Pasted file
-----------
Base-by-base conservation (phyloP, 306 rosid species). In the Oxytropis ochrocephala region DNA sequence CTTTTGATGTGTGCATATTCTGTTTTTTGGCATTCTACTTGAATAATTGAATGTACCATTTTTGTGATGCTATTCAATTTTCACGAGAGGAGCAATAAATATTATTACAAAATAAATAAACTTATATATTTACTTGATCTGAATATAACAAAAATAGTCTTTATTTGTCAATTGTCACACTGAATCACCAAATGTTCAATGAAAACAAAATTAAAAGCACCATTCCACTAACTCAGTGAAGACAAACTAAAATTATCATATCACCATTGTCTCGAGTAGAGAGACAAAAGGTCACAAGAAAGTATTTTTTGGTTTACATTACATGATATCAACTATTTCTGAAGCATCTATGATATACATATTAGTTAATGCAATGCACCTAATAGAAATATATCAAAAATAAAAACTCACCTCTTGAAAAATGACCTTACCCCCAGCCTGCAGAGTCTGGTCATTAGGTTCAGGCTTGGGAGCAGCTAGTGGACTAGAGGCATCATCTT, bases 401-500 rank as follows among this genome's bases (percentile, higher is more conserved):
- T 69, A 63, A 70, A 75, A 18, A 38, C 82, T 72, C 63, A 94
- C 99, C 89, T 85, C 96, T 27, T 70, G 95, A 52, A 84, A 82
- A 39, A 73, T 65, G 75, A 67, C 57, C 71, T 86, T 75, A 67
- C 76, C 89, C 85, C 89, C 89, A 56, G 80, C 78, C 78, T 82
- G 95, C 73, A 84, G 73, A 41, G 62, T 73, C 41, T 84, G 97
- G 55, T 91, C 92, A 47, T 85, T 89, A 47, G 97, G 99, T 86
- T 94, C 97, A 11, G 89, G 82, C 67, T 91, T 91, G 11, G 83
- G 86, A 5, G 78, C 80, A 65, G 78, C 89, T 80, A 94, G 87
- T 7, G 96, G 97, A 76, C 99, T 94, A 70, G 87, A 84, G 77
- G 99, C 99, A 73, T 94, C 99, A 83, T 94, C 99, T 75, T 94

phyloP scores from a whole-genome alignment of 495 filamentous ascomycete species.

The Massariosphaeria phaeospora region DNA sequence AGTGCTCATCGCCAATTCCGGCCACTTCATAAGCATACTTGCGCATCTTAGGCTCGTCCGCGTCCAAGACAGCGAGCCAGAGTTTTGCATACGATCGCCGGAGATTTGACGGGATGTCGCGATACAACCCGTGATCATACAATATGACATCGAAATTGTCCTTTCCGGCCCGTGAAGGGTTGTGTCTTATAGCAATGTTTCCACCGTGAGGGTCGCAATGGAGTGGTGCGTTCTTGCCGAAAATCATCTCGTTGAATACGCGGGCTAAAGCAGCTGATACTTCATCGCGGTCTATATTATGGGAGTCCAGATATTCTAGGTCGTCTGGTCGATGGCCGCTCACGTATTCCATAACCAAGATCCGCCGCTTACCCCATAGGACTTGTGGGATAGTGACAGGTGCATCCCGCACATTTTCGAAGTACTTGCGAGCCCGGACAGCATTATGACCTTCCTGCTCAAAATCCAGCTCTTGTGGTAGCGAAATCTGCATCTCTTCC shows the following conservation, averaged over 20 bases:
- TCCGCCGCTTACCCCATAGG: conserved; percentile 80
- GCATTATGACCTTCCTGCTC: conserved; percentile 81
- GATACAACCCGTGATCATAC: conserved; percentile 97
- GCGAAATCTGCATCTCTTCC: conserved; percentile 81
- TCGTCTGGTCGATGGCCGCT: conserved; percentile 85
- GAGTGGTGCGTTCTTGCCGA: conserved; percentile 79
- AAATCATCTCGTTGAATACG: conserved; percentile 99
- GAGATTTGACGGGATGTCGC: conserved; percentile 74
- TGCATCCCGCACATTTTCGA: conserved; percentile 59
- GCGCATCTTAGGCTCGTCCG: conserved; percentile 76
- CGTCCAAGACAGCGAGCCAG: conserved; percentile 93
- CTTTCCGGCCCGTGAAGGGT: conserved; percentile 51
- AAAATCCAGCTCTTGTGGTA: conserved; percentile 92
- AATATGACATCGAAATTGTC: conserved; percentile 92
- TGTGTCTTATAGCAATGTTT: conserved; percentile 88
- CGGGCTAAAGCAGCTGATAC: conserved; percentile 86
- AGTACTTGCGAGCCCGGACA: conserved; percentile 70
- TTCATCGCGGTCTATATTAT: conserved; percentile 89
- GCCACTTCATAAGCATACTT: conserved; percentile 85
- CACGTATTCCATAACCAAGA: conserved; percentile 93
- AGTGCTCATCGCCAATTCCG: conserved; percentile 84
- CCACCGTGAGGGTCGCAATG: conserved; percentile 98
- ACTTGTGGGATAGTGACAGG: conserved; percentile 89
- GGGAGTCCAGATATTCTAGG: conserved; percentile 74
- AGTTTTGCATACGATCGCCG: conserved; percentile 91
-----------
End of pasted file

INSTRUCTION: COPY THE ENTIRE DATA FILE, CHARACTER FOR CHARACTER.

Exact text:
Base-by-base conservation (phyloP, 306 rosid species). In the Oxytropis ochrocephala region DNA sequence CTTTTGATGTGTGCATATTCTGTTTTTTGGCATTCTACTTGAATAATTGAATGTACCATTTTTGTGATGCTATTCAATTTTCACGAGAGGAGCAATAAATATTATTACAAAATAAATAAACTTATATATTTACTTGATCTGAATATAACAAAAATAGTCTTTATTTGTCAATTGTCACACTGAATCACCAAATGTTCAATGAAAACAAAATTAAAAGCACCATTCCACTAACTCAGTGAAGACAAACTAAAATTATCATATCACCATTGTCTCGAGTAGAGAGACAAAAGGTCACAAGAAAGTATTTTTTGGTTTACATTACATGATATCAACTATTTCTGAAGCATCTATGATATACATATTAGTTAATGCAATGCACCTAATAGAAATATATCAAAAATAAAAACTCACCTCTTGAAAAATGACCTTACCCCCAGCCTGCAGAGTCTGGTCATTAGGTTCAGGCTTGGGAGCAGCTAGTGGACTAGAGGCATCATCTT, bases 401-500 rank as follows among this genome's bases (percentile, higher is more conserved):
- T 69, A 63, A 70, A 75, A 18, A 38, C 82, T 72, C 63, A 94
- C 99, C 89, T 85, C 96, T 27, T 70, G 95, A 52, A 84, A 82
- A 39, A 73, T 65, G 75, A 67, C 57, C 71, T 86, T 75, A 67
- C 76, C 89, C 85, C 89, C 89, A 56, G 80, C 78, C 78, T 82
- G 95, C 73, A 84, G 73, A 41, G 62, T 73, C 41, T 84, G 97
- G 55, T 91, C 92, A 47, T 85, T 89, A 47, G 97, G 99, T 86
- T 94, C 97, A 11, G 89, G 82, C 67, T 91, T 91, G 11, G 83
- G 86, A 5, G 78, C 80, A 65, G 78, C 89, T 80, A 94, G 87
- T 7, G 96, G 97, A 76, C 99, T 94, A 70, G 87, A 84, G 77
- G 99, C 99, A 73, T 94, C 99, A 83, T 94, C 99, T 75, T 94

phyloP scores from a whole-genome alignment of 495 filamentous ascomycete species.

The Massariosphaeria phaeospora region DNA sequence AGTGCTCATCGCCAATTCCGGCCACTTCATAAGCATACTTGCGCATCTTAGGCTCGTCCGCGTCCAAGACAGCGAGCCAGAGTTTTGCATACGATCGCCGGAGATTTGACGGGATGTCGCGATACAACCCGTGATCATACAATATGACATCGAAATTGTCCTTTCCGGCCCGTGAAGGGTTGTGTCTTATAGCAATGTTTCCACCGTGAGGGTCGCAATGGAGTGGTGCGTTCTTGCCGAAAATCATCTCGTTGAATACGCGGGCTAAAGCAGCTGATACTTCATCGCGGTCTATATTATGGGAGTCCAGATATTCTAGGTCGTCTGGTCGATGGCCGCTCACGTATTCCATAACCAAGATCCGCCGCTTACCCCATAGGACTTGTGGGATAGTGACAGGTGCATCCCGCACATTTTCGAAGTACTTGCGAGCCCGGACAGCATTATGACCTTCCTGCTCAAAATCCAGCTCTTGTGGTAGCGAAATCTGCATCTCTTCC shows the following conservation, averaged over 20 bases:
- TCCGCCGCTTACCCCATAGG: conserved; percentile 80
- GCATTATGACCTTCCTGCTC: conserved; percentile 81
- GATACAACCCGTGATCATAC: conserved; percentile 97
- GCGAAATCTGCATCTCTTCC: conserved; percentile 81
- TCGTCTGGTCGATGGCCGCT: conserved; percentile 85
- GAGTGGTGCGTTCTTGCCGA: conserved; percentile 79
- AAATCATCTCGTTGAATACG: conserved; percentile 99
- GAGATTTGACGGGATGTCGC: conserved; percentile 74
- TGCATCCCGCACATTTTCGA: conserved; percentile 59
- GCGCATCTTAGGCTCGTCCG: conserved; percentile 76
- CGTCCAAGACAGCGAGCCAG: conserved; percentile 93
- CTTTCCGGCCCGTGAAGGGT: conserved; percentile 51
- AAAATCCAGCTCTTGTGGTA: conserved; percentile 92
- AATATGACATCGAAATTGTC: conserved; percentile 92
- TGTGTCTTATAGCAATGTTT: conserved; percentile 88
- CGGGCTAAAGCAGCTGATAC: conserved; percentile 86
- AGTACTTGCGAGCCCGGACA: conserved; percentile 70
- TTCATCGCGGTCTATATTAT: conserved; percentile 89
- GCCACTTCATAAGCATACTT: conserved; percentile 85
- CACGTATTCCATAACCAAGA: conserved; percentile 93
- AGTGCTCATCGCCAATTCCG: conserved; percentile 84
- CCACCGTGAGGGTCGCAATG: conserved; percentile 98
- ACTTGTGGGATAGTGACAGG: conserved; percentile 89
- GGGAGTCCAGATATTCTAGG: conserved; percentile 74
- AGTTTTGCATACGATCGCCG: conserved; percentile 91